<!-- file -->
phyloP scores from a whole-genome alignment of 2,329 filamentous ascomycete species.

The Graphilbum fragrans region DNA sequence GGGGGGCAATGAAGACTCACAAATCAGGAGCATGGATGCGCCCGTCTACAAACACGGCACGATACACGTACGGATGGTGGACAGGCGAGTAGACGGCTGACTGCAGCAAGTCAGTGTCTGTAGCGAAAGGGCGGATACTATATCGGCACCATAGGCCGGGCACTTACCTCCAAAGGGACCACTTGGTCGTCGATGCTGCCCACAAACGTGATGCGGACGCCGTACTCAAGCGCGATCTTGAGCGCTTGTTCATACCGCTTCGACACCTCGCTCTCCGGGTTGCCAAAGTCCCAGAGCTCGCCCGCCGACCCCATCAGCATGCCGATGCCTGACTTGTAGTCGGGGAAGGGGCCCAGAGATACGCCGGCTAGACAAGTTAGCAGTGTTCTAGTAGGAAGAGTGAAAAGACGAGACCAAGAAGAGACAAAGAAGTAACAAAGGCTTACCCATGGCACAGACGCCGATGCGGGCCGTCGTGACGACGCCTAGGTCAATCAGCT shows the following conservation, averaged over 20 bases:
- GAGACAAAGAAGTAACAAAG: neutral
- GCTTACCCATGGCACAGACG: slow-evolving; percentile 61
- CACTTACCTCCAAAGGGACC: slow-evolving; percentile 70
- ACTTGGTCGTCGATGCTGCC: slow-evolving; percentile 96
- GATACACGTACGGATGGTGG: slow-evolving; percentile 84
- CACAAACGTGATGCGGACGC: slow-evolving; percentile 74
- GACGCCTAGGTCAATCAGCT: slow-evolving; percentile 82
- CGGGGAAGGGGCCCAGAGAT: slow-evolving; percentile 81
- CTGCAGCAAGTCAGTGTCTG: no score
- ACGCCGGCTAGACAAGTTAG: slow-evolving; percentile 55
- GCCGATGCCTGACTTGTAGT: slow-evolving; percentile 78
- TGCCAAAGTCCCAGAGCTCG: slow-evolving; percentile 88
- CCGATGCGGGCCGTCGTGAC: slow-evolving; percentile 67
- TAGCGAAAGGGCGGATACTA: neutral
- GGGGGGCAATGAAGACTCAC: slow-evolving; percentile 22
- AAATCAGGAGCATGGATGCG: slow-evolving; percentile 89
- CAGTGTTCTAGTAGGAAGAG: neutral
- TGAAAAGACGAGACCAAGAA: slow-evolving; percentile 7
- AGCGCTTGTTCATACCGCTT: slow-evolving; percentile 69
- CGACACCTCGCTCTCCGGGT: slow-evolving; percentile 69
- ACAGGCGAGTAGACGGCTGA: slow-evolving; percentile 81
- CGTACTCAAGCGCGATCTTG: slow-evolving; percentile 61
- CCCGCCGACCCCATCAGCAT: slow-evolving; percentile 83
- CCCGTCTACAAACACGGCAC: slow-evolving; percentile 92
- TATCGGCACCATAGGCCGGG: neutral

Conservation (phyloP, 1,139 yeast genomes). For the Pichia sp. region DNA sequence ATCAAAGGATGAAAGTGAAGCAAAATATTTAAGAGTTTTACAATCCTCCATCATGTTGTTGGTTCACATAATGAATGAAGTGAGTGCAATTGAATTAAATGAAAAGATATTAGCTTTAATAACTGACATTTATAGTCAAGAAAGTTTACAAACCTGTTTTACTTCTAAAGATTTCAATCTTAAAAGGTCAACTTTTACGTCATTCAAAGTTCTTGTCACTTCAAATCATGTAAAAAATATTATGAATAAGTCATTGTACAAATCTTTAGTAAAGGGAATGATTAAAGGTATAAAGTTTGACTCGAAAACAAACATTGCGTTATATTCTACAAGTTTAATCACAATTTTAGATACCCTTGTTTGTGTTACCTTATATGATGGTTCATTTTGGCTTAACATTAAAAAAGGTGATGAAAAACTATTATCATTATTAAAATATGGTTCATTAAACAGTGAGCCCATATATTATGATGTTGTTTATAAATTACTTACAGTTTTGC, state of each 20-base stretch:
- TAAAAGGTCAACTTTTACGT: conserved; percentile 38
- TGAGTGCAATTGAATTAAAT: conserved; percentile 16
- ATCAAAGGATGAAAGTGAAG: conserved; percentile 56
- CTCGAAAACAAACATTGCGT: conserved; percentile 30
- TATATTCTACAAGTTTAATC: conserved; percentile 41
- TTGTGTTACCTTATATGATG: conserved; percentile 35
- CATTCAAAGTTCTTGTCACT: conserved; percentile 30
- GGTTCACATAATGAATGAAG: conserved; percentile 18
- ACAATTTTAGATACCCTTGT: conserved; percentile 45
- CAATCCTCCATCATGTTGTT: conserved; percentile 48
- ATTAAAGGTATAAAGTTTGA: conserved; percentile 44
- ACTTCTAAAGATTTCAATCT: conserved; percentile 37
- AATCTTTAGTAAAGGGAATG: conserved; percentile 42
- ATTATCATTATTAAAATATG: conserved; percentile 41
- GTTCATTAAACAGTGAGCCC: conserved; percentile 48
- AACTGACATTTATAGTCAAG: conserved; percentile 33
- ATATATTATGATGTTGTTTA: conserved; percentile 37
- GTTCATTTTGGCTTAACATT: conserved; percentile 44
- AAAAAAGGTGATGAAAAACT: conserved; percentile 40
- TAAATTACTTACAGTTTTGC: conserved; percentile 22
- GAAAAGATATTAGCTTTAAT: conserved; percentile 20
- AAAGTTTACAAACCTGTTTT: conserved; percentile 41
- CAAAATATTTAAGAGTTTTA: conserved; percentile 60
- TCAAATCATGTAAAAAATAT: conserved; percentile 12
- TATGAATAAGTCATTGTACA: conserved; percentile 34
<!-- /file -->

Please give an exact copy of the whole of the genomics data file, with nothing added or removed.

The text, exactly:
phyloP scores from a whole-genome alignment of 2,329 filamentous ascomycete species.

The Graphilbum fragrans region DNA sequence GGGGGGCAATGAAGACTCACAAATCAGGAGCATGGATGCGCCCGTCTACAAACACGGCACGATACACGTACGGATGGTGGACAGGCGAGTAGACGGCTGACTGCAGCAAGTCAGTGTCTGTAGCGAAAGGGCGGATACTATATCGGCACCATAGGCCGGGCACTTACCTCCAAAGGGACCACTTGGTCGTCGATGCTGCCCACAAACGTGATGCGGACGCCGTACTCAAGCGCGATCTTGAGCGCTTGTTCATACCGCTTCGACACCTCGCTCTCCGGGTTGCCAAAGTCCCAGAGCTCGCCCGCCGACCCCATCAGCATGCCGATGCCTGACTTGTAGTCGGGGAAGGGGCCCAGAGATACGCCGGCTAGACAAGTTAGCAGTGTTCTAGTAGGAAGAGTGAAAAGACGAGACCAAGAAGAGACAAAGAAGTAACAAAGGCTTACCCATGGCACAGACGCCGATGCGGGCCGTCGTGACGACGCCTAGGTCAATCAGCT shows the following conservation, averaged over 20 bases:
- GAGACAAAGAAGTAACAAAG: neutral
- GCTTACCCATGGCACAGACG: slow-evolving; percentile 61
- CACTTACCTCCAAAGGGACC: slow-evolving; percentile 70
- ACTTGGTCGTCGATGCTGCC: slow-evolving; percentile 96
- GATACACGTACGGATGGTGG: slow-evolving; percentile 84
- CACAAACGTGATGCGGACGC: slow-evolving; percentile 74
- GACGCCTAGGTCAATCAGCT: slow-evolving; percentile 82
- CGGGGAAGGGGCCCAGAGAT: slow-evolving; percentile 81
- CTGCAGCAAGTCAGTGTCTG: no score
- ACGCCGGCTAGACAAGTTAG: slow-evolving; percentile 55
- GCCGATGCCTGACTTGTAGT: slow-evolving; percentile 78
- TGCCAAAGTCCCAGAGCTCG: slow-evolving; percentile 88
- CCGATGCGGGCCGTCGTGAC: slow-evolving; percentile 67
- TAGCGAAAGGGCGGATACTA: neutral
- GGGGGGCAATGAAGACTCAC: slow-evolving; percentile 22
- AAATCAGGAGCATGGATGCG: slow-evolving; percentile 89
- CAGTGTTCTAGTAGGAAGAG: neutral
- TGAAAAGACGAGACCAAGAA: slow-evolving; percentile 7
- AGCGCTTGTTCATACCGCTT: slow-evolving; percentile 69
- CGACACCTCGCTCTCCGGGT: slow-evolving; percentile 69
- ACAGGCGAGTAGACGGCTGA: slow-evolving; percentile 81
- CGTACTCAAGCGCGATCTTG: slow-evolving; percentile 61
- CCCGCCGACCCCATCAGCAT: slow-evolving; percentile 83
- CCCGTCTACAAACACGGCAC: slow-evolving; percentile 92
- TATCGGCACCATAGGCCGGG: neutral

Conservation (phyloP, 1,139 yeast genomes). For the Pichia sp. region DNA sequence ATCAAAGGATGAAAGTGAAGCAAAATATTTAAGAGTTTTACAATCCTCCATCATGTTGTTGGTTCACATAATGAATGAAGTGAGTGCAATTGAATTAAATGAAAAGATATTAGCTTTAATAACTGACATTTATAGTCAAGAAAGTTTACAAACCTGTTTTACTTCTAAAGATTTCAATCTTAAAAGGTCAACTTTTACGTCATTCAAAGTTCTTGTCACTTCAAATCATGTAAAAAATATTATGAATAAGTCATTGTACAAATCTTTAGTAAAGGGAATGATTAAAGGTATAAAGTTTGACTCGAAAACAAACATTGCGTTATATTCTACAAGTTTAATCACAATTTTAGATACCCTTGTTTGTGTTACCTTATATGATGGTTCATTTTGGCTTAACATTAAAAAAGGTGATGAAAAACTATTATCATTATTAAAATATGGTTCATTAAACAGTGAGCCCATATATTATGATGTTGTTTATAAATTACTTACAGTTTTGC, state of each 20-base stretch:
- TAAAAGGTCAACTTTTACGT: conserved; percentile 38
- TGAGTGCAATTGAATTAAAT: conserved; percentile 16
- ATCAAAGGATGAAAGTGAAG: conserved; percentile 56
- CTCGAAAACAAACATTGCGT: conserved; percentile 30
- TATATTCTACAAGTTTAATC: conserved; percentile 41
- TTGTGTTACCTTATATGATG: conserved; percentile 35
- CATTCAAAGTTCTTGTCACT: conserved; percentile 30
- GGTTCACATAATGAATGAAG: conserved; percentile 18
- ACAATTTTAGATACCCTTGT: conserved; percentile 45
- CAATCCTCCATCATGTTGTT: conserved; percentile 48
- ATTAAAGGTATAAAGTTTGA: conserved; percentile 44
- ACTTCTAAAGATTTCAATCT: conserved; percentile 37
- AATCTTTAGTAAAGGGAATG: conserved; percentile 42
- ATTATCATTATTAAAATATG: conserved; percentile 41
- GTTCATTAAACAGTGAGCCC: conserved; percentile 48
- AACTGACATTTATAGTCAAG: conserved; percentile 33
- ATATATTATGATGTTGTTTA: conserved; percentile 37
- GTTCATTTTGGCTTAACATT: conserved; percentile 44
- AAAAAAGGTGATGAAAAACT: conserved; percentile 40
- TAAATTACTTACAGTTTTGC: conserved; percentile 22
- GAAAAGATATTAGCTTTAAT: conserved; percentile 20
- AAAGTTTACAAACCTGTTTT: conserved; percentile 41
- CAAAATATTTAAGAGTTTTA: conserved; percentile 60
- TCAAATCATGTAAAAAATAT: conserved; percentile 12
- TATGAATAAGTCATTGTACA: conserved; percentile 34